Dzong in Bhutan. Then visit Ta Dzong on the hillside above the town, built as a watchtower to guard Trongsa.
After lunch, proceed to Bumthang, one of the most spectacular valleys in Bhutan and also the holy heartland of Buddhism. The 68 km, journey takes about 3 hours. The road winds steeply up to Yutong-la pass (3,400m/11,155 ft), then runs down through dense coniferous forest to enter a wide, open, cultivated valley, known as Chumey valley. From here it is about an hour to Bumthang, a most pleasant run in the soft, late afternoon light.
Day 07 : Bumthang
Bumthang is the general name given to group of four valleys – Chumey, Choekhor, Tang and Ura with altitude varying from 2,600m to 4,000m / 8,520 to 13,125 ft.
In the morning, we will visit Kurje Lhakhang, one of the most sacred places in the kingdom as Bhutan’s “patron saint”, Guru Rinpoche (Padmasambhava) meditated here. From Kurje monastery, a tarmac road heads south along the right bank of the river to Jambey Lhakhang. This temple, erected by the Tibetan King Songtsen Gampo in the 7th century, is one of the two oldest in Bhutan (the other being Kyichu Lhakhang in Paro).
After lunch, we will visit Tamshing lhakhang, founded in 1501 by Pema Lingpa. It contains interesting and ancient Buddhist wall paintings. Later on we will visit Jakar
Dzong, “the Dzong of the white bird”, then take a stroll through Bumthang’s market area before returning to the lodge.
Overnight at the lodge in Bumthang.
Day 08 : Bumthang – Mongar (198 km, 7 hours)
The journey continues eastwards, winding through more rugged terrain. The drive to Mongar takes about 6hours with spectacular view en route. We will drive up into the hills above the valley and then past Ura village, before climbing
shapely to the highest point on Bhutan’s motor-able road network, Thrumshing-la pass (4,000m/13,125 ft).
From here, the road gradually descends to the alpine valley of Sengor, with wonderful views of cascading waterfalls and the hills of eastern Bhutan along the way. Vegetation changes from alpine to subtropical with the loss of height, and bamboos and luxuriant ferns overhang the road as we drop down to the valley floor. The descent stops at 700m/2,300ft, where we cross the Kurichu river. We ascend again through pine forests, maize fields and eastern hamlets to reach Mongar town, high on a gentle slope above the valley.
Picnic lunch at a scenic spot en route to Mongar.
We visit Mongar Dzong, built in the 1930s and one of Bhutan’s newest
Dzongs, but constructed in the same way as all previous Dzongs, without either plans or the use of nails. Overnight at the lodge in Mongar.
Day 09 : Mongar – Trashigang (96 km, 3 hours)
This trip of about 96 km takes only 3 hours. The first part of the journey is through leafy forest filled with ferns. After driving through the Kori-la pass (2,450m/8,040ft), marked by a pretty chorten and a mani wall, we descend rapidly through corn fields and banana groves to reach the famous road zigzags just below Yadi, a fairly recent and now fast growing settlement.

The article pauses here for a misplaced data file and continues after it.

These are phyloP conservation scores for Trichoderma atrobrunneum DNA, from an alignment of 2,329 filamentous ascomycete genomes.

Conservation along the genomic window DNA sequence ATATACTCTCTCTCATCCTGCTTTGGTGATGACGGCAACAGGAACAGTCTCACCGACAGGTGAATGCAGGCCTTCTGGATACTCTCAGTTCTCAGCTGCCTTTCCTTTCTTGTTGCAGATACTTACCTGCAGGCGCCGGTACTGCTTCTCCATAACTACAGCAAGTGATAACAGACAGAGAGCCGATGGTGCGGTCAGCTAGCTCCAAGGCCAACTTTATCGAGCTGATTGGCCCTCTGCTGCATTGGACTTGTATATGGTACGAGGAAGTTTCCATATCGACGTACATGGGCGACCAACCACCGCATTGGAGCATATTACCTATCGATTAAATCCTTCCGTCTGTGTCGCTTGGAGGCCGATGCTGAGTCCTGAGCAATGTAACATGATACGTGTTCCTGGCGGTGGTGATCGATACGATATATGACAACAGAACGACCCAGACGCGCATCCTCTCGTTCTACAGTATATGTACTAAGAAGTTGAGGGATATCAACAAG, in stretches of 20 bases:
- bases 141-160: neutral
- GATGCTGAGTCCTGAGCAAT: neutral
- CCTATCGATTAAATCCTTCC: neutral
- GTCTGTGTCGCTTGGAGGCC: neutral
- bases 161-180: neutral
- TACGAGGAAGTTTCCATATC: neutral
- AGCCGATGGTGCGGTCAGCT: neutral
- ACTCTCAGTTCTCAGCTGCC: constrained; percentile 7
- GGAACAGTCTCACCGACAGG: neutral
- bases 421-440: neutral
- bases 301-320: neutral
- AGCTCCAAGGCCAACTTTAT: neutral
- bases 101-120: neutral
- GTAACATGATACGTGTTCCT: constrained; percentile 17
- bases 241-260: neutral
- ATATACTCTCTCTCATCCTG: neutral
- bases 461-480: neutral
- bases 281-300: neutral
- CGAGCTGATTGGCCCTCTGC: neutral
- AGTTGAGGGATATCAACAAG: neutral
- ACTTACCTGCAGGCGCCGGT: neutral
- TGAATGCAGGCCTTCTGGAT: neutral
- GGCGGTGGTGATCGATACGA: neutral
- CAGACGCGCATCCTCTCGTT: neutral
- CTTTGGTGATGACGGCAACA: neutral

After zigzagging down the hillside, the road east along the Gamri river. A turnoff on the leftside up to Drametse. The temple, perched on top of a steep hill above the village, was founded by Choeden Zangmo and is the most important monastery of eastern Bhutan. This is the place of origin of the famous Drametse Nga Chham, a masked dance with druns. About 30km. Onwards lies Trashigang (1,100m/3,610ft), which clings to a steep hillside above the Gamri river. Trashigang is the principal township of the biggest and most populated district in the country.
After lunch, we will visit Trashigang Dzong, standing at the extreme end of a rocky outcrop far above the river gorge. It serves as the administrative seat for the district and part of the
Dzong is occupied by the local Drukpa monastic community.
Overnight at the lodge in Trashigang.
Day 10 : Trashigang – Samdrup Jongkhar (180 km, 6 hours)
Trashigang – Samdrup Jongkhar road was completed in 1965 and the journey takes about 06 hours. Along the way, pass by Sherubtse College, the only college in the country founded in 1978.
Also visit the Zangtho Pelri temple built in 1978 by the Late Minister of Home
Affairs. It represents Guru Rimpoche's paradise. Driving ahead, reach to Khaling to visit the Blind School and
weaving centre. Deothang, 80 from Khaling is the centre of Technical training college and road maintenance headquarters for the east. From here the road descends fairly rapidly to the plain through a dense tropical forest with an abundance of teak, bamboo and ferns.
Overnight at the lodge in Samdrup Jongkhar.
Day 11 : Samdrup Jongkhar – Guwahati (110 km, 3 hours)
After breakfast drive to Guwahati, the capital town of Indian north eastern state of Assam.